John o' Gaunt was her fifth foal, born in 1901 at the Sykes' famous Sledmere Stud in Yorkshire. As the son of two horses, who between them, had won six classic races, expectations were rather high for the youngster, despite his suspicious-looking fetlocks and coronets which hinted at incipient ringbone. He was sent to the Doncaster sales as a yearling, but buyers were leery of his legs, fearing, as it turned out rightly, that he wouldn't stand up to training. He was knocked down to the only bidder, Sir John Thursby, for 3,000 guineas, the opening bid set by Tattersall, and only after Sykes spoke up, guaranteeing the colt for ninety days.

Thursby, his new owner, had succeeded to his father's baronetey in 1901, and became a member of The Jockey Club two years later, eventually serving as a Steward. While John o' Gaunt was trained by William Duke, Thursby later used, as private trainers, F.C. Archer and then Hazleton, who schooled Thursby's horses at Highfield training stables, adjacent to Blink Bonny Stud.

John o' Gaunt on the Turf

John o' Gaunt was put in training with American William Duke, a "master of doping" who had made a reputation of turning cheap claimers into good stakes winners after arriving in Britain. John o' Gaunt ran four times as a juvenile. He was beaten by a head in his debut, a maiden plate at Ascot, and then ran unplaced in the Coventry Stakes there. He started favorite in the British Dominion Plate at Sandown Park, and then ran ten lengths behind the winner, Pretty Polly, who was making her debut. His last race of the season, which was far from over, was the Hurstbourne Stakes at Bilbury Club meeting, the only win of his career. After that, he vanished from view until the next season, possibly sore or possibly because his owner didn't want to risk his iffy legs prior to the classics, or a combination of both reasons.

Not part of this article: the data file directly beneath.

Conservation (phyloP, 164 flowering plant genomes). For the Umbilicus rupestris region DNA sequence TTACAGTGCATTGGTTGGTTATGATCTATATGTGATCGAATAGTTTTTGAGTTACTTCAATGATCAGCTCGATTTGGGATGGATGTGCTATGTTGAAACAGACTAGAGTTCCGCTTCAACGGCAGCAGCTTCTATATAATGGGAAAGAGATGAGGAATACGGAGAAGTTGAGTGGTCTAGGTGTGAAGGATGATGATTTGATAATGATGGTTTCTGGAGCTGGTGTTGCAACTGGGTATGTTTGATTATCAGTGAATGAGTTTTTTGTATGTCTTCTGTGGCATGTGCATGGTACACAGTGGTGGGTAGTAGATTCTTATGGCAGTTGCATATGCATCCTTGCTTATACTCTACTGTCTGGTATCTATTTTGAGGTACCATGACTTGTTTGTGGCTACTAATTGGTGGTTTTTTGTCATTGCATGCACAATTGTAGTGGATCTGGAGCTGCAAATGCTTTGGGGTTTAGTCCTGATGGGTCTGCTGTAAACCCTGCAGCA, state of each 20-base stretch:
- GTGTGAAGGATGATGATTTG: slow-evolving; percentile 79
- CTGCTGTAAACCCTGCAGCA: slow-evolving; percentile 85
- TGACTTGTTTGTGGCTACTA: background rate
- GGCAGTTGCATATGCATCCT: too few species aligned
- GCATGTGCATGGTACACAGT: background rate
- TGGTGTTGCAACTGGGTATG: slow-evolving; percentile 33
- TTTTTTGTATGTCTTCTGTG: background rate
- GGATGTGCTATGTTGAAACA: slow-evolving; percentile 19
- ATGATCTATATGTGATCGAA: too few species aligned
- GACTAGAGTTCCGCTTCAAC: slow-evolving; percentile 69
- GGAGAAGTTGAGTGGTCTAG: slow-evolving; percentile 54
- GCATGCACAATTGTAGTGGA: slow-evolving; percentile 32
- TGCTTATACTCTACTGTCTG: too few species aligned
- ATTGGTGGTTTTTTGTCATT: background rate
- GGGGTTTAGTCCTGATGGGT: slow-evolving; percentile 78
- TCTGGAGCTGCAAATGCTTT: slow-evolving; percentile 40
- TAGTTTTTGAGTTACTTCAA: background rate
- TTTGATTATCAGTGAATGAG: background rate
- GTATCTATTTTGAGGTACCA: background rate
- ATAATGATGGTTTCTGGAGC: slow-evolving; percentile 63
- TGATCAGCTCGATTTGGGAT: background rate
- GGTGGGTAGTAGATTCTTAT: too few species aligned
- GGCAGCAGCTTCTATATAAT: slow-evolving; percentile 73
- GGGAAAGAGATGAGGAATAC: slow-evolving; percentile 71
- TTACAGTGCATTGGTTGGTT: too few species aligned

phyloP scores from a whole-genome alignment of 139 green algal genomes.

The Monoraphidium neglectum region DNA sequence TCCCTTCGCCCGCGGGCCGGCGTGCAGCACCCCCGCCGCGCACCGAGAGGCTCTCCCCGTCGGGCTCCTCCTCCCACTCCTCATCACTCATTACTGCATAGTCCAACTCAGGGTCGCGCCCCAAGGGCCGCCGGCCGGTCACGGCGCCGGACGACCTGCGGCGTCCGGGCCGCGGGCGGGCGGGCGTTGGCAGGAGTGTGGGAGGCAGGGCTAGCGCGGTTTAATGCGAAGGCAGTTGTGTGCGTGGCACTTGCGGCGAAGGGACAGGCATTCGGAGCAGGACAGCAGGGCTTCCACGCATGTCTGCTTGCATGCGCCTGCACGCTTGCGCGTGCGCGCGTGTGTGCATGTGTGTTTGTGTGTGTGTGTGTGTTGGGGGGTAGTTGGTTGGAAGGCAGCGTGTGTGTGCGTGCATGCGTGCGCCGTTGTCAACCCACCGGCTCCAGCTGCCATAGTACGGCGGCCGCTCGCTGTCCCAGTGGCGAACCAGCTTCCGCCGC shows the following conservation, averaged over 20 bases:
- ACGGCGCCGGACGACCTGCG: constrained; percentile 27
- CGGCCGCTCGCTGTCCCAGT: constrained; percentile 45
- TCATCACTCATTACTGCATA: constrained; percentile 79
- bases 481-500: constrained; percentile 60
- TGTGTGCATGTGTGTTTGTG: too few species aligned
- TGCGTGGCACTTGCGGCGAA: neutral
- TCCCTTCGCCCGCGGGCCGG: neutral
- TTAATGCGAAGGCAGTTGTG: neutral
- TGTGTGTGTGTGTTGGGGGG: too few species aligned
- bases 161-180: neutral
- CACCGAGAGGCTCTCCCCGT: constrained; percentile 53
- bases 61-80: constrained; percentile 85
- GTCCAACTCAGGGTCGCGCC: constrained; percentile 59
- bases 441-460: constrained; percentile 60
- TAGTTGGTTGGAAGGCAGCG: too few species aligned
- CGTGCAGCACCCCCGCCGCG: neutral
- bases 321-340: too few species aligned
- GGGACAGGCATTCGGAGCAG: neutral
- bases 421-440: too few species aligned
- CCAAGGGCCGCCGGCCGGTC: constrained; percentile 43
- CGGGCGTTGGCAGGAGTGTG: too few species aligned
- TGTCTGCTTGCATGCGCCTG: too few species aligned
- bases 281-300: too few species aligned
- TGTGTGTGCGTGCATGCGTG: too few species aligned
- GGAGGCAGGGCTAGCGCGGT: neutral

His first outing at age three was the Two Thousand Guineas, in which he was beaten into second place by St. Amant, by four lengths, with Henry the First two lengths behind in third. In the Newmarket Stakes, two weeks later, he ran second to Henry the First, beaten by a head in a race where turf observers thought he would have won, if not for the riding of his amateur jockey, George Thursby, his owner's half-brother. His next race was the "thunderstorm" Derby of 1904, where he ran second by three lengths to St. Amant (whose ears had been stuffed with cotton); George Thursby later claimed he would have won, but for the storm.